Controversy rocks women’s hockey gold medal qualifier with Australia branded CHEATS by Indian supporters following stunning umpire decision to seal the result for Hockeyroos
- The Aussie Hockeyroos are into the women’s gold medal match against England
- Their semi-final against India had a highly controversial finish in penalties
- After an Aussie player missed a penalty shot, they got a second chance to score
- Indian fans are fuming and commentators called the decision ‘amateur’
The Australian Hockeyroos have entered the women’s gold medal hockey match at the Birmingham Commonwealth Games amid a chorus of boos and have been branded ‘cheats’ after being handed victory by an ‘amateur’ umpire’s decision.
Australia will play England for the gold medal on Sunday. however Hockeyroos star Rosie Malone can thank the universe after being gifted a second chance to sink India in a controversial penalty shootout win.
After scores were locked 1-1 at fulltime in Friday night’s semi-final, the Hockeyroos triumphed 3-0 in the shootout.
The shootout began in a blaze of controversy, with Australia’s Malone taking the first shot and missing.
But Malone was gifted a second attempt because the eight-second countdown clock on the scoreboard wasn’t working.
Malone converted her second attempt and her teammates Kaitlin Nobbs and Amy Lawton also scored.
While the decision was correct to the letter of the law, it was a highly contentious decision given the point of the match and the stakes on the line.
The decision left Aussie commentators shocked, with former international Georgie Parker describing the decision as ‘amateur and unfortunate.’
‘That would be a national outrage if that happened to Australia,’ – Alastair Nichoson said on Channel 7.
The Australian Hockeyroos celebrate victory in their semi-final against India to reach the gold medal match against England at the Birmingham Commonwealth Games
Fuming Indian fans took to social media to vent their frustrations and lashed the Hockeyroos as cheats while many Australian and neutral supporters suggested the Hockeyroos should have denied the second-chance shot.
‘Its bad sportsmanship from the Aussies. Nobody can deny that. Very unfortunate for India. But not surprised by the level of sportsmanship from an Aussie team,’ Anikesh Johari tweeted.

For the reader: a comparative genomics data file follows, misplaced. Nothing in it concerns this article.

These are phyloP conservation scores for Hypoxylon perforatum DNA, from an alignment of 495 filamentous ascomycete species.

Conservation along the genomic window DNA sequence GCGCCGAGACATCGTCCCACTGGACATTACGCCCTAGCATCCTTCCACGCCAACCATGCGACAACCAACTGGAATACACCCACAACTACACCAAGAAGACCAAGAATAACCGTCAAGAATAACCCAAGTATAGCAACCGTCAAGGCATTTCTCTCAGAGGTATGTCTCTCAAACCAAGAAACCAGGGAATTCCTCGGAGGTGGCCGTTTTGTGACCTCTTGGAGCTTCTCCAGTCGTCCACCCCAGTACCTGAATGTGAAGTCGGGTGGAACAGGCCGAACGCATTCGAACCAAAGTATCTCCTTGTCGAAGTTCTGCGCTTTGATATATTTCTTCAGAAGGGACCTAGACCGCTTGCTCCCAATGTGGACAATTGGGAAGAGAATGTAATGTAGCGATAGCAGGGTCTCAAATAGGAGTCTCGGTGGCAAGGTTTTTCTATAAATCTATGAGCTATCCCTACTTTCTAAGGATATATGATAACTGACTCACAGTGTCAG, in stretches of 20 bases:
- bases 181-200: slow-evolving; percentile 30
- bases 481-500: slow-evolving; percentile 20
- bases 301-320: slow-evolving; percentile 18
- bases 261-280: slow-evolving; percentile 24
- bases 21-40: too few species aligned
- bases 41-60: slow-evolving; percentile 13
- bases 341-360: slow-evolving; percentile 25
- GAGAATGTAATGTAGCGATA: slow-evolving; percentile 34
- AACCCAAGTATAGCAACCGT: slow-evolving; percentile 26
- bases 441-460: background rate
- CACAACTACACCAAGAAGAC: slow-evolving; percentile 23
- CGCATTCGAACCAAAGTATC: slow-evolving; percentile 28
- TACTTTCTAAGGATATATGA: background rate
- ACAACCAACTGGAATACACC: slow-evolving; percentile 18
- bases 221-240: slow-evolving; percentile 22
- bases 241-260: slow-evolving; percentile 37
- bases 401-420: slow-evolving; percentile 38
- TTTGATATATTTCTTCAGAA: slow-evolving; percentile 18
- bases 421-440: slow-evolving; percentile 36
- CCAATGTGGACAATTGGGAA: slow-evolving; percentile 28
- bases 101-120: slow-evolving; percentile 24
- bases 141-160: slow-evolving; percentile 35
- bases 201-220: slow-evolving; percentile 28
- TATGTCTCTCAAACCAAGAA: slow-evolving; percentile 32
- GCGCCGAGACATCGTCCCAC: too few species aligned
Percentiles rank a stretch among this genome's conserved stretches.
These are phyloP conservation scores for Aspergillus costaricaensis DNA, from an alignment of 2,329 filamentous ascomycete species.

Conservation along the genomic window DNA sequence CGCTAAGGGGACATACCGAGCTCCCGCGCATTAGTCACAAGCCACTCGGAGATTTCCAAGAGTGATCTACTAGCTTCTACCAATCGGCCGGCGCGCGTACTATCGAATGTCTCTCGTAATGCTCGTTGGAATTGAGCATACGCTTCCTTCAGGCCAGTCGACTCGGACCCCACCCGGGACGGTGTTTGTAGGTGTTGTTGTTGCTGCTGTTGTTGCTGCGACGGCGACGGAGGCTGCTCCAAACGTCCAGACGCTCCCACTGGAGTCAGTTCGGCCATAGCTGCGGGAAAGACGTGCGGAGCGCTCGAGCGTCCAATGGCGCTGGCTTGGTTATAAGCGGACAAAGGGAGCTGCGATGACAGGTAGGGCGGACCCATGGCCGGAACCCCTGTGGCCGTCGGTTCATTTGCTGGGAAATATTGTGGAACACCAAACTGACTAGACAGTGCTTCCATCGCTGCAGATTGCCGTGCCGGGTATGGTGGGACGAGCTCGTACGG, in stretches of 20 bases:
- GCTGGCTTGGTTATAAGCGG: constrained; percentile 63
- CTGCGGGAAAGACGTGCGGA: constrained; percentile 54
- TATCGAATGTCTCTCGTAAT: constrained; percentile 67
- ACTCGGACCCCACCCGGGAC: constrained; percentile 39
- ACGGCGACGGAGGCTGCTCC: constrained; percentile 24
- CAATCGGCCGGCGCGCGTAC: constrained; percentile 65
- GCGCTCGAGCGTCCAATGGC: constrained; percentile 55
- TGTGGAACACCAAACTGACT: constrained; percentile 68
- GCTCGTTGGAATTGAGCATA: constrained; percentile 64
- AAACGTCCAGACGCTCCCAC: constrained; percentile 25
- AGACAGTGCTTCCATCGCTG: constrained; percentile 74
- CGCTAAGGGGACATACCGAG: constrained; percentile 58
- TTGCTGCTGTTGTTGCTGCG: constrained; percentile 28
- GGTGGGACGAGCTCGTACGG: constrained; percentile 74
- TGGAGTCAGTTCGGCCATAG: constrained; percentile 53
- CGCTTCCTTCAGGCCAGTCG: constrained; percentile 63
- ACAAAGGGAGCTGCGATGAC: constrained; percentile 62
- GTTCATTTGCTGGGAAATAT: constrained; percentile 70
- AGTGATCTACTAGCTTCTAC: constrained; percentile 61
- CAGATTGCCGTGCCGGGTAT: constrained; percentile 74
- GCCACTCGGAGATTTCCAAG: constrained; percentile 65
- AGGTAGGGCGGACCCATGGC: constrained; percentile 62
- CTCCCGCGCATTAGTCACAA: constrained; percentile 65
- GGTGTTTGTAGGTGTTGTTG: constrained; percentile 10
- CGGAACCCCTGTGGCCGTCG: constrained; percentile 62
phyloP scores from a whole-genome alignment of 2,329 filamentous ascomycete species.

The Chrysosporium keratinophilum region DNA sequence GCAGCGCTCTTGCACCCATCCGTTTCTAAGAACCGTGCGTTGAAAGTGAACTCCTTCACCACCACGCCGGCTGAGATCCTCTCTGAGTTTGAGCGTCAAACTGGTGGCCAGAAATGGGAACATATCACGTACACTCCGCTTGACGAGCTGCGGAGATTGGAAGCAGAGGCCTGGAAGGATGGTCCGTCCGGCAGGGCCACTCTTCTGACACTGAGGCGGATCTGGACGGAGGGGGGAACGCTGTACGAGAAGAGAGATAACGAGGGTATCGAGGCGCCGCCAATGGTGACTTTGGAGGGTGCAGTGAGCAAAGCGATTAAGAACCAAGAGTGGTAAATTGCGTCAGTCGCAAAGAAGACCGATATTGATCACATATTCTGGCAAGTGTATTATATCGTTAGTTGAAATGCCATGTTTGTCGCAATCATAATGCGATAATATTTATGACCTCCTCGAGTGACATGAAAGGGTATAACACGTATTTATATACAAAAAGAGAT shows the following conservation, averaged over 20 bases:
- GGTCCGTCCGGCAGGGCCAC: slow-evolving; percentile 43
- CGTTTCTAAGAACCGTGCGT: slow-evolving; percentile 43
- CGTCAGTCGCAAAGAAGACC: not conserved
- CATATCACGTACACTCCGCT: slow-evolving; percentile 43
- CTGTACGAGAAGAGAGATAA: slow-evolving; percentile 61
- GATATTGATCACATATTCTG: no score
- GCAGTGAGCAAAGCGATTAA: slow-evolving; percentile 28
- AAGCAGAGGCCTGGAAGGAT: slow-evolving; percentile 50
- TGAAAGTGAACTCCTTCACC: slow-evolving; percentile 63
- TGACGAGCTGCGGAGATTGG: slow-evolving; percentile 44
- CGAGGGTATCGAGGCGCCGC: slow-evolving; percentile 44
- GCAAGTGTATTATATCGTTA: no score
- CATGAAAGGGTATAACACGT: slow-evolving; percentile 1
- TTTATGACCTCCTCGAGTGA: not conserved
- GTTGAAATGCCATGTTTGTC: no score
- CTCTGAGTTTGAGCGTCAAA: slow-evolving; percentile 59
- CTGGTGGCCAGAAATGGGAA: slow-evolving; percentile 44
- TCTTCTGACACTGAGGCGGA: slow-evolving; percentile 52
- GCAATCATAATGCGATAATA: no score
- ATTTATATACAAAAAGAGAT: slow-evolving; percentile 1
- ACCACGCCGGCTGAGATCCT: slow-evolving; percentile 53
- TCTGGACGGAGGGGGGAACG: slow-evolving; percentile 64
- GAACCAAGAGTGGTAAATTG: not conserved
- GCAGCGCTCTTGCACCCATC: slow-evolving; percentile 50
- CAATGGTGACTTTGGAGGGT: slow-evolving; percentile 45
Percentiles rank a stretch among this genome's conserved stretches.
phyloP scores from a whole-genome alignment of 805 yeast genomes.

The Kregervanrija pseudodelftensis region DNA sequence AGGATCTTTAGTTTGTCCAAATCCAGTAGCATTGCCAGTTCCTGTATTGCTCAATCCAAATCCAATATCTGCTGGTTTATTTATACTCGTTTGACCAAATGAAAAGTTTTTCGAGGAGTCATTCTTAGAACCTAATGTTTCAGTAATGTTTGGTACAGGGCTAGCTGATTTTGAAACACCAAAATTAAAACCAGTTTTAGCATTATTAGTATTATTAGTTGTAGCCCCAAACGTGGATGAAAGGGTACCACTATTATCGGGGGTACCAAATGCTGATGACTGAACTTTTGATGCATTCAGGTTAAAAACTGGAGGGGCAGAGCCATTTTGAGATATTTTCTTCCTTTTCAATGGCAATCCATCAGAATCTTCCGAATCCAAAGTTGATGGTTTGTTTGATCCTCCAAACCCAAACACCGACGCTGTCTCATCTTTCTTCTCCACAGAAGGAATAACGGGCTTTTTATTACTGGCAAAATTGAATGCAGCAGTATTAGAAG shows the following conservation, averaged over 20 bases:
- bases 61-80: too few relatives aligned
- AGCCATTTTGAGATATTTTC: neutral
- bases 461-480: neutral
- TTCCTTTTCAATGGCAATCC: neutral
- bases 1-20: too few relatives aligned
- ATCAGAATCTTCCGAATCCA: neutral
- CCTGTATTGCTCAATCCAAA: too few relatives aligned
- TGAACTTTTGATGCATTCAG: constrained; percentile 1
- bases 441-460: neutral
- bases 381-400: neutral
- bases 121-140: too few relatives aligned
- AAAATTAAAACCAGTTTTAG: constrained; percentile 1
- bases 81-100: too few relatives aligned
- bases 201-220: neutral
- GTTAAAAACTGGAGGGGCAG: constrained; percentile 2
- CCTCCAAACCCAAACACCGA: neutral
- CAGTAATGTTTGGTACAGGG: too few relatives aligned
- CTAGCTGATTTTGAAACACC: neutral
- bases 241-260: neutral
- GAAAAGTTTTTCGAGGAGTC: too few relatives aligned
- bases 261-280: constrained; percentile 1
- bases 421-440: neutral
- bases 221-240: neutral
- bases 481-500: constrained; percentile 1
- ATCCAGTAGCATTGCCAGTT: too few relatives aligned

‘No control over the decision, but total control over their response. Should have just hit the ball over the sideline on the retake. Sportsmanship matters,’ John Kramer posted.
An anonymous profile tweeted: ‘Only India suffers. I haven’t seen any other team suffering from such cheating or so called mistakes.’
Malone said she was only focused on her team and victory at that moment.
‘When they called the retake, I was thanking the universe for a second chance,’ Malone said.
‘I knew all of India would hate me if I put it in.
‘But I was just trying to think about my team and that final and I said to myself ‘if I get a second chance at this, I’m not missing it’.
‘In field for India at the time. But all our other girls got our shootouts in so it’s not like that one shootout was the be all and end all.’
It is another incident in a controversial games for Malone, who was branded sexist for filming a half-naked male athlete from her room while she also almost lost a finger in a gruesome hockey accident earlier this year.
India captain Savita Punia was shattered and on the verge of tears, but was graceful in defeat.
‘Such decisions are tough to take but it’s part of sport and you have to accept it.’
Meanwhile, England secured their spot in the final with a 2-0 shootout triumph against New Zealand after a scoreless stalemate.
Sunday’s final will be the third time Australia have met England in the gold medal match – the Hockeyroos have won both and have four Commonwealth titles in the six completed editions of the Games.
India’s Neha reacts after failing to score in the shootout during the women’s semifinal hockey match against Australia at the Commonwealth Games in Birmingham
In Friday’s semi-final, the Australian exacted a semblance of belated revenge on the Indians for knocking them out of last year’s Tokyo Olympics at the quarter-final stage.
The Australians suffered an early blow when defender Karri Somerville was forced off seven minutes in when copping a nasty ricochet on her right cheekbone.
But just three minutes later, they struck when Mariah Williams darted along the left flank and launched a cross which was neatly deflected in by Greiner at the far post.
The scores remained 1-0 until, against the flow in the 49th minute, India equalized when Vandana Katariya deflected into the net from close range – the first goal the Australians had conceded in the Games.